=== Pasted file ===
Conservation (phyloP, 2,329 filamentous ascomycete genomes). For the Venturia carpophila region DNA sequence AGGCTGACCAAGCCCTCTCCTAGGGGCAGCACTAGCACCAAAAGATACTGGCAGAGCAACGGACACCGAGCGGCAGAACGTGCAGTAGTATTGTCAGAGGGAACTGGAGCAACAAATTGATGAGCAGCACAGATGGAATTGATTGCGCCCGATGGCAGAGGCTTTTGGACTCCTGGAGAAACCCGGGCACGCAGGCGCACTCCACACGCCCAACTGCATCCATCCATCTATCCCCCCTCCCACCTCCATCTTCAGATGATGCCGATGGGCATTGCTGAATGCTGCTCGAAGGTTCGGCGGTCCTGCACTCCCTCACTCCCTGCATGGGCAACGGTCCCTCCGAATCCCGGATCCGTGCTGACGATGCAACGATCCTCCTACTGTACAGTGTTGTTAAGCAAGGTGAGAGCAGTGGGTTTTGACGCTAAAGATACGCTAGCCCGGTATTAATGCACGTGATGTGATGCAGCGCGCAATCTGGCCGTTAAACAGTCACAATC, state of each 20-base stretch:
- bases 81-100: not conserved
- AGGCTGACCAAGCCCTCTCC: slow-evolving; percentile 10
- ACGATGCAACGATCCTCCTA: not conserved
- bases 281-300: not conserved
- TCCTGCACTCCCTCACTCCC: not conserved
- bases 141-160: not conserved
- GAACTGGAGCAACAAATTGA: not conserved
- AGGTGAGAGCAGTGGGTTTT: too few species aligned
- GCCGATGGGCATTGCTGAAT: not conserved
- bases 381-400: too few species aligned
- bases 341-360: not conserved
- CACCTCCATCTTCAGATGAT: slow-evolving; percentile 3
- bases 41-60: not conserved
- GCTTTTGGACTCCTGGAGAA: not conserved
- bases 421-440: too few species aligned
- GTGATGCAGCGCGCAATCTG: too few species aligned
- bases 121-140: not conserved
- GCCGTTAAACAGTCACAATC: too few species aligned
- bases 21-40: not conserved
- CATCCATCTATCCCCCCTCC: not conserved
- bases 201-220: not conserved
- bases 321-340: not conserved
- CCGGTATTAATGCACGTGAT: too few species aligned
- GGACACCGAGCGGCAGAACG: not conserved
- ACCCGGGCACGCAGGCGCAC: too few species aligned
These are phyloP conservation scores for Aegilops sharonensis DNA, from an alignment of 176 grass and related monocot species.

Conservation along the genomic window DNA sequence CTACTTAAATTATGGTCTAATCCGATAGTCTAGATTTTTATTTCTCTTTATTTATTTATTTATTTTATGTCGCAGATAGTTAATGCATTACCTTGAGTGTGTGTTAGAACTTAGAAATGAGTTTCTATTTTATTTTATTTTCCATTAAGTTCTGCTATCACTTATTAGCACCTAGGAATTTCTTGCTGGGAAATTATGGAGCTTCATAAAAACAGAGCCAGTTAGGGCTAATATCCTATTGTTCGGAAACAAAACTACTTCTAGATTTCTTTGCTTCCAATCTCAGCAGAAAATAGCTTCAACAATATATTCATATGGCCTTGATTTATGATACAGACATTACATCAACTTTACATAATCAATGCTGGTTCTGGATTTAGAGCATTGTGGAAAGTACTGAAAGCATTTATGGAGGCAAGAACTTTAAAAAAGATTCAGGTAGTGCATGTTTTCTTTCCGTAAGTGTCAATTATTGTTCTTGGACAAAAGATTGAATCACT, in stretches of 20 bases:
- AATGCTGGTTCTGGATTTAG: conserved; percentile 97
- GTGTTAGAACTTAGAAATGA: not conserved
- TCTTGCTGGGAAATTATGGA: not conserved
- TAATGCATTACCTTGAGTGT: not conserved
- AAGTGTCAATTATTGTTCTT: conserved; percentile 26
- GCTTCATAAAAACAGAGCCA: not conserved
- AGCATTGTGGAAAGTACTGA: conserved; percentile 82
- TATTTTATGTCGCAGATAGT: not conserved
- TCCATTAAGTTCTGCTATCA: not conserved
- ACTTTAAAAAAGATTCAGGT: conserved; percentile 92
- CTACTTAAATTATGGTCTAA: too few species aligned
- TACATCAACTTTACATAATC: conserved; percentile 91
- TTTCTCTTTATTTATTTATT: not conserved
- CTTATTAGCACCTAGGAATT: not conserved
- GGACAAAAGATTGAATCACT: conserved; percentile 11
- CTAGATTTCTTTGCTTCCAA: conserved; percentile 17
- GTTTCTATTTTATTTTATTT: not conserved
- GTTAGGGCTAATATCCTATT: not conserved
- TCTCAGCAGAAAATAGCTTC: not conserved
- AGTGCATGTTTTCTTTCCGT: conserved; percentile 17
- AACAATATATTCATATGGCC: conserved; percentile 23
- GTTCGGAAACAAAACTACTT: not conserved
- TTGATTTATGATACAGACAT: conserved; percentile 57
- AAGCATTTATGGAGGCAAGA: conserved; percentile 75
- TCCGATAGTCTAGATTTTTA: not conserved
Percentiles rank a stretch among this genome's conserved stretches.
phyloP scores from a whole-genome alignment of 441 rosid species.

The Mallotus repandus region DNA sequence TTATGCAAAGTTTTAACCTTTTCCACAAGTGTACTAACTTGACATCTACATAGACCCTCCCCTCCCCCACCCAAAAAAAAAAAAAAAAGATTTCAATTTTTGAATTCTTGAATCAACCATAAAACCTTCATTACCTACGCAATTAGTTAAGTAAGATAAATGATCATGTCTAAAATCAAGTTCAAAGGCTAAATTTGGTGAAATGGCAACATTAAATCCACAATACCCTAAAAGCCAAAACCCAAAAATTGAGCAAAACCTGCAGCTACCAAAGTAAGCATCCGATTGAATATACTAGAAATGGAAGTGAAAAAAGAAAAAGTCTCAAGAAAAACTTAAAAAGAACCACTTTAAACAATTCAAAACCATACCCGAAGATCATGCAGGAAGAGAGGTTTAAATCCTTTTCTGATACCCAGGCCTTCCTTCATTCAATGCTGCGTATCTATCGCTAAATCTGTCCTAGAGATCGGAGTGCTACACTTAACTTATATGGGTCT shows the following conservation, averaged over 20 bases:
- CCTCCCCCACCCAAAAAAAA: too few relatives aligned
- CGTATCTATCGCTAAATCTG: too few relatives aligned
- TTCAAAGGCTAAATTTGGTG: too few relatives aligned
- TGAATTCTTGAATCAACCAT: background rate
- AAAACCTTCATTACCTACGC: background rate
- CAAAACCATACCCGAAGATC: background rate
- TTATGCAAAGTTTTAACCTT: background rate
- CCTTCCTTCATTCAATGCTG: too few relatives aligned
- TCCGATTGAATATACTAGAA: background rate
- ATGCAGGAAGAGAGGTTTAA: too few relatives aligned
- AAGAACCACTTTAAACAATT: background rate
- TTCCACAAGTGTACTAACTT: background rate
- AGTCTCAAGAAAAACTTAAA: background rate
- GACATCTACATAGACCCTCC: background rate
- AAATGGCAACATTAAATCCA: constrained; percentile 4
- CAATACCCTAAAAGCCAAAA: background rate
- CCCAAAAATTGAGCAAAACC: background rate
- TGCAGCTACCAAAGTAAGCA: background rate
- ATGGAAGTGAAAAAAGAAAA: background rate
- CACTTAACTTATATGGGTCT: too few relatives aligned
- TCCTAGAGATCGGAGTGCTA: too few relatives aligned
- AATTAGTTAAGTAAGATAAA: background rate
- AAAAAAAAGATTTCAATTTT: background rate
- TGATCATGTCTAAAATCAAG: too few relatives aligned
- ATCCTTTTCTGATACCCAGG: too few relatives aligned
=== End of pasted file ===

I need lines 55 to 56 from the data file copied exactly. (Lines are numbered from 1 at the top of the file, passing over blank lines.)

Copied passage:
phyloP scores from a whole-genome alignment of 441 rosid species.

The Mallotus repandus region DNA sequence TTATGCAAAGTTTTAACCTTTTCCACAAGTGTACTAACTTGACATCTACATAGACCCTCCCCTCCCCCACCCAAAAAAAAAAAAAAAAGATTTCAATTTTTGAATTCTTGAATCAACCATAAAACCTTCATTACCTACGCAATTAGTTAAGTAAGATAAATGATCATGTCTAAAATCAAGTTCAAAGGCTAAATTTGGTGAAATGGCAACATTAAATCCACAATACCCTAAAAGCCAAAACCCAAAAATTGAGCAAAACCTGCAGCTACCAAAGTAAGCATCCGATTGAATATACTAGAAATGGAAGTGAAAAAAGAAAAAGTCTCAAGAAAAACTTAAAAAGAACCACTTTAAACAATTCAAAACCATACCCGAAGATCATGCAGGAAGAGAGGTTTAAATCCTTTTCTGATACCCAGGCCTTCCTTCATTCAATGCTGCGTATCTATCGCTAAATCTGTCCTAGAGATCGGAGTGCTACACTTAACTTATATGGGTCT shows the following conservation, averaged over 20 bases: